Nerman Museum of Contemporary ArtCultural
Smooth gradients of daylight and electric light unify the Museum; lighting design is a subtle, integral part of the architectural expression.
|LOCATION:||Overland Park, KS|
|SIZE:||41,000 sq. ft.|
|OWNERS:||Johnson County Community College|
|ARCHITECT:||Kyu Sung Woo Architects|
|AWARDS:||2008 BSA Honor Award for Design Excellence|
|2010 IES Illumination Award|
|PHOTOGRAPHER:||© Tim Hursley, © Michael Spillers|
|DESIGN TEAM:||Paul Zaferiou|
Understated, or simply unadorned?
Where is the line drawn between minimalist and nondescript?
These questions are especially relevant where lighting design is a subtle, integral part of the architectural expression – where quality of light, rather than patterns of lighting hardware, makes architecture succeed. Such is the case with the Nerman Museum.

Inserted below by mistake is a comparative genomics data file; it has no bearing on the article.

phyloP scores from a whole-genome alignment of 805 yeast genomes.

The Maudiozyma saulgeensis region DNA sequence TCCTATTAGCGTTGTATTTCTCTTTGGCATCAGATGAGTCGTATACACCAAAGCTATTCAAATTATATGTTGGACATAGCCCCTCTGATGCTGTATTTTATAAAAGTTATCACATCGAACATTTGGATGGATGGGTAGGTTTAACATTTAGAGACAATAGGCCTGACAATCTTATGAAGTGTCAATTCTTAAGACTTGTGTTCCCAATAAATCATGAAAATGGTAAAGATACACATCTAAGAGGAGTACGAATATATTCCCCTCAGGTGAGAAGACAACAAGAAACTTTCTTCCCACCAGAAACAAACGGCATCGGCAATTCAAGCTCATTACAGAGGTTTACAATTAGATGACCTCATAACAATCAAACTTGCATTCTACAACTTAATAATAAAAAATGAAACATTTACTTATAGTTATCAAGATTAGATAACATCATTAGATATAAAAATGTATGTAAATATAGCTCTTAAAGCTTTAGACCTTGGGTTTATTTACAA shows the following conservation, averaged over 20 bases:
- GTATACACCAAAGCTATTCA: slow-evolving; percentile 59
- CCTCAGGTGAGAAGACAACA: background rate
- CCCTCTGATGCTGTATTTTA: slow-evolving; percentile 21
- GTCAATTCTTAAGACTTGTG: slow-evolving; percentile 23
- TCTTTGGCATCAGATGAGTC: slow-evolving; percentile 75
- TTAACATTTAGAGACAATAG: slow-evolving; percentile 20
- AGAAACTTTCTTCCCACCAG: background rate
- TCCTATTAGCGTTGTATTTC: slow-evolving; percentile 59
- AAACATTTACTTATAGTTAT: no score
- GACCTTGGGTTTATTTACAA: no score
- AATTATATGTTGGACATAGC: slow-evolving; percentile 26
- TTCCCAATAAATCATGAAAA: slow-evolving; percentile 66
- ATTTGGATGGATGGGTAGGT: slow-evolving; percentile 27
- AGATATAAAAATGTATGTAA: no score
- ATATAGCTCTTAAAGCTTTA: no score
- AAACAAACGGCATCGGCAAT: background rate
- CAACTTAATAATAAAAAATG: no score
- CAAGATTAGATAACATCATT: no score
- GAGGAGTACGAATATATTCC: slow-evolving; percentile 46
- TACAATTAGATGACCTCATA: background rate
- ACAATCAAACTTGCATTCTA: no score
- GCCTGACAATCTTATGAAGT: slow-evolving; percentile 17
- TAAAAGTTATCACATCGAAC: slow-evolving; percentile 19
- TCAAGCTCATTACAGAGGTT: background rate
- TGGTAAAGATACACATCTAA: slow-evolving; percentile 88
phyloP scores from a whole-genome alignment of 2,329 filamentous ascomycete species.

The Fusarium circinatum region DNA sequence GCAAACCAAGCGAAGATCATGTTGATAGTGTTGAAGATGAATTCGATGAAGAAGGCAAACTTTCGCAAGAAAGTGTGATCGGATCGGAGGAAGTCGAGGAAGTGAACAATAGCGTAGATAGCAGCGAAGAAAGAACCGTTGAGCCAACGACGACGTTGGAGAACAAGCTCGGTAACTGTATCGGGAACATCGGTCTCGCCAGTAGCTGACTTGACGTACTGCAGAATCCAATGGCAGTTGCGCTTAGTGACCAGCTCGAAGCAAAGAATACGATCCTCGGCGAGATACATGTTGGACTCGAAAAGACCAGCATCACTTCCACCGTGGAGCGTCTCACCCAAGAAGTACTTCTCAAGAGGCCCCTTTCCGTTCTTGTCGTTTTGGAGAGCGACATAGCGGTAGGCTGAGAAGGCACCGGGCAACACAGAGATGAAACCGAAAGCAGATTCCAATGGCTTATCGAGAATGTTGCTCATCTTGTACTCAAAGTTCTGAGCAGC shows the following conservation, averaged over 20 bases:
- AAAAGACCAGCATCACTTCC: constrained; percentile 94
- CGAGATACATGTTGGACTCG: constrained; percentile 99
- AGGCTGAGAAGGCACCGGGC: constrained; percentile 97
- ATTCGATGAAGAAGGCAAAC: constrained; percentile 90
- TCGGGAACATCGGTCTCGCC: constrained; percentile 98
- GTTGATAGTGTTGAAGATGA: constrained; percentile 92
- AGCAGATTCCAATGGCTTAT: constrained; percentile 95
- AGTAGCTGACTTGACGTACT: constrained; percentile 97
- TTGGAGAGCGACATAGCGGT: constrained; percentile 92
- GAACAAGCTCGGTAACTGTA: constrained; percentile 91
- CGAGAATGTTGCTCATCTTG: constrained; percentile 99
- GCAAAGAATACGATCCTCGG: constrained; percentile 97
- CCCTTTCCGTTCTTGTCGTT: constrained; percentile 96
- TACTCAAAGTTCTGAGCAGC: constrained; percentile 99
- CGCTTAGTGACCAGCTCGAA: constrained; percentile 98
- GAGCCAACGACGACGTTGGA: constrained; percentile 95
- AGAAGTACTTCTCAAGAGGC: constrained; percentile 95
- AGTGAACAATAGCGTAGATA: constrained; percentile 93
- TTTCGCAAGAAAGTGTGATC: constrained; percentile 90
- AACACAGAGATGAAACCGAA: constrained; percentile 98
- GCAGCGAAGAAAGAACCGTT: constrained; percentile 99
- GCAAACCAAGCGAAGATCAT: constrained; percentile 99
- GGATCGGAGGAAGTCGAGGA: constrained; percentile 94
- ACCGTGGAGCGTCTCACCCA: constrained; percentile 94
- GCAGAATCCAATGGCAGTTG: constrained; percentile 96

A set of intersecting, stacked boxes forms the Museum’s spare, clean massing. One is a glazed solarium linking the Museum to an existing academic building; another cantilevers over the entry, creating an arrival that is at once dramatic and restrained. The ground-level expanse of glass lets the second floor hover effortlessly. Architectural planes are kept pristine and bare by illumination extending right to the edge of the glass.
The massing transforms at night into an array of glowing interior volumes. A few in-grade CMH wallwashers skim the upper limestone surfaces to balance contrast, but mostly the structure remains crisply defined by lighting from within.
At sunset, the boundary between daylight and electric, between reflective and transparent, is blurred. The design’s signature is the way materials come together with spare, invisible detailing, and, critically, light is treated as one of those building materials. The stair’s crisp geometry, exactingly realized with minimal embellishment, is set off by the softly glowing wall it touches.